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Analogue is in Vogue: The Rise of Film Photography

Film photography has had quite a journey over the past decade. Only a few years ago people were hailing the death of film. "Digital is the future", people said. It certainly looked that way. But recently people are falling over themselves to replicate film photography. iPhone apps are mimicking lo-fi photography - Lomography is in vogue. I'm seeing more and more people with vintage and Lomography cameras slung over their shoulders in London's tourist hotspots.

Something caught my attention recently. It was a window display in a shoe shop in the UK. They featured a series of medium format photos with a black border and frame number visible on the print. It didn’t look quite right to me, so I took a closer look.

The image was so sharp, but the frame seemed to be out of focus and poorly scanned. What’s more, the photo was in colour and the film clearly stated TMAX – indicating the film was black and white. The creative team had clearly added a TMAX film border to a digital photo and passed it off as a film photo.

Photo by bsmart

Someone recently asked me what app I used to add the sprocket holes on a photo I uploaded to the internet. I used 35mm film and exposed the sprockets, I said.

Who knows how long film will continue to be so popular. I for one, hope it continues to gain a following and the revolution will last.

written by bsmart

11 comments

  1. hervinsyah

    hervinsyah

    GREAT FOUND & INTERESTING STORY

    over 2 years ago · report as spam
  2. fash_on

    fash_on

    I've noticed this a lot over the past few years, the most shocking was an exhibit at a photographers gallery :(

    over 2 years ago · report as spam
  3. bloomchen

    bloomchen

    nice!

    over 2 years ago · report as spam
  4. dmgphotography

    I find it laughable that film photography is written off as 'lo-fi' when it's actually far more high definition than digital is at the moment. Medium format digital is only a par with 35mm as far as definition goes and digital APS classic/35mm has only just reached the lowest of that level.
    over 2 years ago · report as spam
  5. bsmart

    bsmart

    @dmgphotography See my recent article regarding that very point -
    http://www.lomograph(…)same_author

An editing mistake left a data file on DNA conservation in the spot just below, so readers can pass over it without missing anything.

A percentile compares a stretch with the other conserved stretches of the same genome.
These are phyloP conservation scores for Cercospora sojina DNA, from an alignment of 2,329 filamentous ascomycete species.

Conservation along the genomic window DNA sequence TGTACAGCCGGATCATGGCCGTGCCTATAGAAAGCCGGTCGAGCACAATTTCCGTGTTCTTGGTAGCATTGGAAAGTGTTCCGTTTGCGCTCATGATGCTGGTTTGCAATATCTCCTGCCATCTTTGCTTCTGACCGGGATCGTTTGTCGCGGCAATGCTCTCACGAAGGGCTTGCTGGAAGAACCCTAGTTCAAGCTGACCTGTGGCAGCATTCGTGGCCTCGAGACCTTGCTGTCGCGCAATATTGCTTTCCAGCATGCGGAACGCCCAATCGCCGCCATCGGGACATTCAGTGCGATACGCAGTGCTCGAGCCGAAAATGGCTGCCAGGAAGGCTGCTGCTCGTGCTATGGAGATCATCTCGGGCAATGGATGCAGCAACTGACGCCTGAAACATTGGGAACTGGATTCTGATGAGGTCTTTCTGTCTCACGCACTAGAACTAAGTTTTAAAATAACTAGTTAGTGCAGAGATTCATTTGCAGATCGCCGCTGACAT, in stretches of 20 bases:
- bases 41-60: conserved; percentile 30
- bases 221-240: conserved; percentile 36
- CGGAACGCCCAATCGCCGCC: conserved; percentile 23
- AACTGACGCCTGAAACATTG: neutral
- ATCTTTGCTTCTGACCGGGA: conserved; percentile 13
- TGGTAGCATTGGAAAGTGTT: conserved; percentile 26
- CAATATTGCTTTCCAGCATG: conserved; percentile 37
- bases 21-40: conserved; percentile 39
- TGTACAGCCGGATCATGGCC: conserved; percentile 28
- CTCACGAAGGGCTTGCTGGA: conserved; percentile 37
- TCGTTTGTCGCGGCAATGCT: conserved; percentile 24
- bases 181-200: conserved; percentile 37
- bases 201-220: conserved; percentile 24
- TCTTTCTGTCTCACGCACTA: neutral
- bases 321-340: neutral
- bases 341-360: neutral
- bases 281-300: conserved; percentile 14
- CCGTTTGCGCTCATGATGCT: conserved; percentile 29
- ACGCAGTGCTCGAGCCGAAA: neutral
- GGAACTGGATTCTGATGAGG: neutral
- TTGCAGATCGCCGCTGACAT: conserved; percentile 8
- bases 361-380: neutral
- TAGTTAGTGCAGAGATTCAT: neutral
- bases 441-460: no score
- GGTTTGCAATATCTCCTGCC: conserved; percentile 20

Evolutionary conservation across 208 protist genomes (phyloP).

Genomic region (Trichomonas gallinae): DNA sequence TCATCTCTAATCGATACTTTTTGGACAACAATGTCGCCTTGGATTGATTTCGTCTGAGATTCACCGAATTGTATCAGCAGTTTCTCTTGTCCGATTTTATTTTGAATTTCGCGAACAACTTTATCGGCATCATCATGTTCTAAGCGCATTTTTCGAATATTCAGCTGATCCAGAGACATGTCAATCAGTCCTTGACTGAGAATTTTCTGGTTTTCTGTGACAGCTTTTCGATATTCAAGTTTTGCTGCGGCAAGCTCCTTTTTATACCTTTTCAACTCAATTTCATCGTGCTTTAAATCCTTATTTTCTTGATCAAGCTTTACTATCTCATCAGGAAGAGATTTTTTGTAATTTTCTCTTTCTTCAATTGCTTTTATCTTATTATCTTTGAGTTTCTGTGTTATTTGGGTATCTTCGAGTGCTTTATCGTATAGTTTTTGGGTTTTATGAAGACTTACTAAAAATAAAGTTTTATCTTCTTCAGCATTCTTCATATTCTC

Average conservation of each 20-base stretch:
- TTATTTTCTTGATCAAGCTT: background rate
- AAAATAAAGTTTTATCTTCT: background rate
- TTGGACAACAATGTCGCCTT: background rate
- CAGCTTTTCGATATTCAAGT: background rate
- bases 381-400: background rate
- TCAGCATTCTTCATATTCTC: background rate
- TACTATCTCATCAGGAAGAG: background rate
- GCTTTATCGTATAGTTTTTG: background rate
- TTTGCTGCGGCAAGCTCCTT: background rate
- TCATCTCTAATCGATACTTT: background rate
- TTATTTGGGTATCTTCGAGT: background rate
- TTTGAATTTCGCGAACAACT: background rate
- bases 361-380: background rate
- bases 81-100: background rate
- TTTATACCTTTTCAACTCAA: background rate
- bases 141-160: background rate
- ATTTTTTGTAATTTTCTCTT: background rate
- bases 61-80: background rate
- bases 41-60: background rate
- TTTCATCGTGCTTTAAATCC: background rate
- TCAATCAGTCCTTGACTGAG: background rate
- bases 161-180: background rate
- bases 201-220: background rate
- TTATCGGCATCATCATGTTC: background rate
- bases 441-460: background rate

over 2 years ago · report as spam
  6. adash

    adash

    That's an odd find, all shots are on frame 6, and colourful on TMX, which is T-MAX B&W film.
    Also Kodak film type 6052 is known to be of the T-MAX B&W variety:
    http://www.taphilo.c(…)mxref.shtml
    Sorry, but someone was sloppy...

    over 2 years ago · report as spam
  7. adash

    adash

    In other words, you've found an analogue fake.

    over 2 years ago · report as spam
  8. adash

    adash

    ...or was it a "fake analogue"?

    over 2 years ago · report as spam
  9. schemerel

    schemerel

    I think thats his point @adash
    I somewhat like that analog is being appreciated again but I hate how cameras are getting more expensive. Everyone on ebay is selling their 'vintage' (read: old crap) as lomo this and lomo that. Even expired filmrolls are getting more expensive :s

    over 2 years ago · report as spam
  10. adash

    adash

    @schemerel I got the point, thanks. Indeed, film is really fashionable now, as are retro design digital cameras, as is the film look of crappy cellphone pictures, etc. The bright side is that the absolute death of film as an industrial product is postponed for the moment. The lomo this and lomo that is irritating and ridiculous indeed, I even find long expired rolls sold more expensively than fresh stock of the same type of film only because they are LOMO!

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  11. jvujnovi

    As someone who never got into digital (because I love working with black & white film - I rarely use colour), I'm glad to see a revival in film popularity. A few months ago, my city's local paper had an article speculating about the "death of film". I wrote a letter to the editor, which was published, informing them that while film is no longer the only medium and no longer predominant it still has place in photography. Digital users need to be reminded of that.

    over 2 years ago · report as spam

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